Riffing on Kuma:
culture-based sustainably via pattern and layering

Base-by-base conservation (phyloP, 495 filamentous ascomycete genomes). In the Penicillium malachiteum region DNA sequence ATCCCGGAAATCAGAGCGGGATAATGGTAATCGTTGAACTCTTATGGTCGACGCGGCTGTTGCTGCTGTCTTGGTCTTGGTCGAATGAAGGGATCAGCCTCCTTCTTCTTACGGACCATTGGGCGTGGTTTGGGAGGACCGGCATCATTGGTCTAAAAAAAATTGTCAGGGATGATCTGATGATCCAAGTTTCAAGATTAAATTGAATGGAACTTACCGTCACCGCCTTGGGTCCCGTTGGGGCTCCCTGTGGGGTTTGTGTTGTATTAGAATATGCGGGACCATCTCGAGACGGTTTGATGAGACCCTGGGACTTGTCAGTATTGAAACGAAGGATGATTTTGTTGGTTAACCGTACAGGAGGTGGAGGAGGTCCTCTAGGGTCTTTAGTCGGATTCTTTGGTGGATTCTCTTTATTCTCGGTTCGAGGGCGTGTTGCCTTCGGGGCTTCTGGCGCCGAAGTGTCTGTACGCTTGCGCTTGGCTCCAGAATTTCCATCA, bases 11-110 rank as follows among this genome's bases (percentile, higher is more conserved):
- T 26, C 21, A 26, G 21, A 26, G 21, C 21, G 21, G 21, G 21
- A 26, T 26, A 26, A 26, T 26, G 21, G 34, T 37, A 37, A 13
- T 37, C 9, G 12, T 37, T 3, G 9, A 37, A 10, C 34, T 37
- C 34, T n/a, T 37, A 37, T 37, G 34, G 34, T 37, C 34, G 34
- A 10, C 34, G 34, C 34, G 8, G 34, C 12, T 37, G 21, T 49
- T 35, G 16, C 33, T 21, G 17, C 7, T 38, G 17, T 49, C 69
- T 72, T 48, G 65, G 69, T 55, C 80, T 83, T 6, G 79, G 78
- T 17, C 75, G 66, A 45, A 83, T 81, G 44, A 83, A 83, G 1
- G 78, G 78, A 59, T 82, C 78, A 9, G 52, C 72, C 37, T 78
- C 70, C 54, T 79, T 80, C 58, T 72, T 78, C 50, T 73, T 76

This study is based on an architecture studio that examines culture as an integral part of architectural production, on the theory that achieving a deeper level of sustainability requires a thorough-going engagement with culture. Believing that culture encompasses and !s a society’s approach to all the pillars (ecological, social, economic) of sustainable development. Achieving this requires deeper insight into the myriad ways in which culture can shape architecture, which in turn shapes culture. While the link between culture and sustainability is increasingly accepted, what culture !s relative to architecture needs more careful analysis. We will first review how studying artifacts beyond the confines of architectural production sparked deeper understandings of how culture is both persistent and dynamic across time and circumstance. Our focus, however, will be Kengo Kuma’s theory of how pattern and layering are potent vehicles for enacting culture as sustainability--“The rediscovery of the heritage of traditional Japanese patterns and boundaries can unveil new horizons and new challenges to sustainability in world’s architecture. Through layering we can protect ourselves from natural elements, without detaching us from nature” (Liotta & Belfiore, 94). We will show how our own “riff” on this through analyses and making exercises—helped students internalize qualitative and quantitative sustainability values. Students embarked on project design ready to test how culture, as embodied in things like food growing and preparation, climatic and seasonal awareness aligned with patterns of activity, and layered spatial practices, could inform sustainable approaches. This enhanced mode of design thinking will enable them to function more meaningfully, as well as pragmatically, out in the world. This is a case study based on qualitative methods of evaluation.